c. The entire scope of the general reading audience and public suck: Well, I’m sure I could get myself into trouble and point out a lot of specific examples of popular books that I think prove my argument, but suffice it to say, see item B. If the public didn’t suck, then the publishing industry wouldn’t suck. The publishers are, in fact, running businesses. Thus, they cater to the demands of the consumer. And the consumer’s demanding a whole lot of suck these days. But oh ho, you snooty intellectuals – don’t think you’re not just as sucky as the supernatural young adult set. How many more historical fiction books about war-time romance do we really need? How many more heart-wrenching portrayals do we need of intolerance, famine, corporate greed, bioterrorism, global warming, or soft eyed young protagonists who search for one thing and come away learning something about themselves in the process? You name it, the book you’re reading has most likely been targeted directly at you through market research and demographic analysis, and its appearance has been nit-picked right down to the font, type size, and color of the binding on the jacket. Everybody that buys books, magazines, and journals is encouraging a sucky enterprise through predictable habits and because of it, it’s safe to say that everybody sucks.

          d. You, yourself, might actually suck: Yes, it’s inevitable. You very well might suck. There’s really not a whole lot to say if this is the case. Which it probably is. You can go with the whole dogged persistence thing, and keep sending your manuscript out. After all, there is enough suck in the world that some idiot, somewhere, is going to think you’re a good writer and accept your writing for publication. Or you can go back to the drawing board and write and revise and write and revise and write and revise endlessly, the only punctuations in your sucky writing life being the three month stretches once a year where you submit something and impatiently wait to find out officially that, yes, indeed, you do suck. Or you can just give up, and fully embrace your suck. Whichever way you go, it’s best to understand that more likely than not, just like everybody else, you suck.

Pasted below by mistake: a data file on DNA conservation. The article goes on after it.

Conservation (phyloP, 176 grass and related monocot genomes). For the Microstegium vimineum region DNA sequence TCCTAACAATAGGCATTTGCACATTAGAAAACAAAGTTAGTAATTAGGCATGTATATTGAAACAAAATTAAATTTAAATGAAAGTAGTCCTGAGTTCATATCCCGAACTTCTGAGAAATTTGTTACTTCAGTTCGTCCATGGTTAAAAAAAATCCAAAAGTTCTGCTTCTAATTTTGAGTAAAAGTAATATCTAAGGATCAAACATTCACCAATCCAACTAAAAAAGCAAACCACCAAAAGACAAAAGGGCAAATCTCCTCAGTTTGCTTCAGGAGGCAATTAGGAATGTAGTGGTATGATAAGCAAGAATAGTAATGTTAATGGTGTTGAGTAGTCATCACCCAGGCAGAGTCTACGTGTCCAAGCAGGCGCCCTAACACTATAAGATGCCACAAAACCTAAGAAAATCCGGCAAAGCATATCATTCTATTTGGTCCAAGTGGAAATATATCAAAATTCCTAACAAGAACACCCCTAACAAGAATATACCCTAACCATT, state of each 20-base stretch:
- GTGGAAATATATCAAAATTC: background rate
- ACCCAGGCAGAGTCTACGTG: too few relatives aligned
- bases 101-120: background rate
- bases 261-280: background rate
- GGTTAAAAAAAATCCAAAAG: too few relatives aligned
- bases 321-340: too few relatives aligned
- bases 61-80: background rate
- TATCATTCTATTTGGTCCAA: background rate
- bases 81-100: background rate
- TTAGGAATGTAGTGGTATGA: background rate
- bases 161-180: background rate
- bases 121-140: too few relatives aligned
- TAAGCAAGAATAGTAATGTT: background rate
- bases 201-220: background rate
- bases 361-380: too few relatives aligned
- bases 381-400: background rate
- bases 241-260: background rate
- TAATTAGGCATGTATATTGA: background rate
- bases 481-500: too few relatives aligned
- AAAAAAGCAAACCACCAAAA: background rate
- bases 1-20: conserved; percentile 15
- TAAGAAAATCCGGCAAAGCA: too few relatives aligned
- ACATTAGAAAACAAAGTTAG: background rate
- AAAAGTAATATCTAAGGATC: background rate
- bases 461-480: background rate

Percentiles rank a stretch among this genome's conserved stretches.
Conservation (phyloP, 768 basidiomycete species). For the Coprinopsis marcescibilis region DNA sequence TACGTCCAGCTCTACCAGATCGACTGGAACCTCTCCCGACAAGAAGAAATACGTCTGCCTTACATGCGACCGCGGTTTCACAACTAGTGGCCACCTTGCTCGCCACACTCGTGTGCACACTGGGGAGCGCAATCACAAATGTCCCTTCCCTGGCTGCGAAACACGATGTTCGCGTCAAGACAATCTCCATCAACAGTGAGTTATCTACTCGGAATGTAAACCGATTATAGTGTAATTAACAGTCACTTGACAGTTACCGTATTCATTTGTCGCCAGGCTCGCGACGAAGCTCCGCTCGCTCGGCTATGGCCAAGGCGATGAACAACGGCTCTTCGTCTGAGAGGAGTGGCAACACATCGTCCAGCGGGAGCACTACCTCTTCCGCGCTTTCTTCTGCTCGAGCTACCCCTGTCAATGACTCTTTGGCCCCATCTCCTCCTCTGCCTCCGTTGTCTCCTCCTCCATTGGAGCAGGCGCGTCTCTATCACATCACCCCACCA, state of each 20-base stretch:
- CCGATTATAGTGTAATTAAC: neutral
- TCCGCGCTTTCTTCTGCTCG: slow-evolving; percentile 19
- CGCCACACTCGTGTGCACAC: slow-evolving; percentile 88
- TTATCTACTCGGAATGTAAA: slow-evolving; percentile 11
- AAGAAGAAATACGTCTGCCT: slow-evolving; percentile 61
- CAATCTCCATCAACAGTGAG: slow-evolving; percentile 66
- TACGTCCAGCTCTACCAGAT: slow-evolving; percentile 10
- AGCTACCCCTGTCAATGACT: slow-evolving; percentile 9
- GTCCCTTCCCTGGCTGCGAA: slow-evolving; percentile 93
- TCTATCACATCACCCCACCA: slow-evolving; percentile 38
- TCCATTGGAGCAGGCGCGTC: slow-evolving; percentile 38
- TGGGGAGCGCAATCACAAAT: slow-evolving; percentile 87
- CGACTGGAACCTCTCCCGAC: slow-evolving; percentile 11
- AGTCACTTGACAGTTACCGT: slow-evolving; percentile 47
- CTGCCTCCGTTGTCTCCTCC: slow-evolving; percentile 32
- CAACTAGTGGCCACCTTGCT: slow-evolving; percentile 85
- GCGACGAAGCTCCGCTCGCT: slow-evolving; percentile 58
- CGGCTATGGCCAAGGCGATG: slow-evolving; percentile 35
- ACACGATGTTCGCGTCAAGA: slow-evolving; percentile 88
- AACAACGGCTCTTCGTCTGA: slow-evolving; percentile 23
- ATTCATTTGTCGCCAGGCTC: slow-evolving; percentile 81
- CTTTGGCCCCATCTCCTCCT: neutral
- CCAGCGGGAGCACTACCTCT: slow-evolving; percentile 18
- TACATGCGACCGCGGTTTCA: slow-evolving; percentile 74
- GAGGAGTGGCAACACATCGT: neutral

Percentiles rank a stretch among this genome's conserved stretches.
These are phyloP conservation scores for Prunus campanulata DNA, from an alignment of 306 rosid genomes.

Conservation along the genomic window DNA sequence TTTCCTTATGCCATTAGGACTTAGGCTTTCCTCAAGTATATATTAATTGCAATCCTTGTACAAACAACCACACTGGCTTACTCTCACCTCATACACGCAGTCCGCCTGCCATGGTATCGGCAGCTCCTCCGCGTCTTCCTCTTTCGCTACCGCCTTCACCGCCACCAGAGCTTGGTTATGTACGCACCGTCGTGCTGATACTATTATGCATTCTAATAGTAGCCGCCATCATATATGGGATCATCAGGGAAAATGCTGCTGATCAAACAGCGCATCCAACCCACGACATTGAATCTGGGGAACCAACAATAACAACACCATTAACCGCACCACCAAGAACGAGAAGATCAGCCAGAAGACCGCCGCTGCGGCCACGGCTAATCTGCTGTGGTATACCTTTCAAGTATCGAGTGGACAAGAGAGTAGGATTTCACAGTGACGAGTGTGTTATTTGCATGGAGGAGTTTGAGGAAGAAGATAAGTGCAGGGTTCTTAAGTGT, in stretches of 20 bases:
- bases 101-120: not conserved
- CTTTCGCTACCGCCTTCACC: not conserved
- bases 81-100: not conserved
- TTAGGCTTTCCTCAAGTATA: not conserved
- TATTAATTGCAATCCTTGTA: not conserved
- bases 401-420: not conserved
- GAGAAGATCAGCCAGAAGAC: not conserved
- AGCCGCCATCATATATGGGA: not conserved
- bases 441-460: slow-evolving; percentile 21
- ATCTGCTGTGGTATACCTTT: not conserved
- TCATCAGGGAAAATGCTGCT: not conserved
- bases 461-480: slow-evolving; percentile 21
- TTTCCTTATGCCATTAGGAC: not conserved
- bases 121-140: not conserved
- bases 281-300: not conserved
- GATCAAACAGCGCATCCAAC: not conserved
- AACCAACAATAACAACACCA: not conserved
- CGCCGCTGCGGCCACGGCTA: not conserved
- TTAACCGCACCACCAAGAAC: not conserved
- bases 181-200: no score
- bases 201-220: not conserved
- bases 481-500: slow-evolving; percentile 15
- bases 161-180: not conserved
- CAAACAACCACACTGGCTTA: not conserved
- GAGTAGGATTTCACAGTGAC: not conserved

So, that’s it. That’s what your brain is telling you, and let’s face it – your brain is right. But don’t let it get you down. It doesn’t really matter. Look, if you’re a writer, it’s not something you can help. You write because that’s what you do. You write. You are a writer. You can’t help it. You get all giddy when you’re on to something good. Your brain starts jumping through the story, the characters, the possibilities. You read books or watch shows and you think about what the writers are doing, and what you would do differently. You admire truly great writing. You use words like muse and soul and passion and you usually don’t use them ironically. You can get lost for hours tinkering with the structure of a single sentence. You actually devote months or years to assembling a book-length manuscript. And on top of that, you do this with the full knowledge that the odds are stacked heavily against your ever getting published, let alone being a financially successful writer. But that’s it – you can’t help it. Sorry to break it to you, pal: you’re a writer.

So go ahead and throw a middle finger to the entire world. Tell them they suck. Seriously, do. They deserve it. And then, when you’re done, go back to your keyboard and write an essay about it, or an uplifting short story about a guy with a magic button that takes all the suck out of the world, or a novel about a young girl who discovers she’s descended from man-eating lesbian mermaids. It doesn’t really matter if you suck at writing or if you never ever ever get published. I know you’re not going to stop writing any more than I am. And I should know. I suck.

3 Replies to “On Rejection – 7/8/10

  1. I am a total pushover for any piece of writing that can pull off “absolute suckitude”. And, I was surprised upon re-reading that there were only 29 sucks in the entire article. Everyone sucks! Sad, but true!

  2. Carry on, my wayward son/there’ll be peace when you are done/lay your weary head to rest/Don’t you cry no more.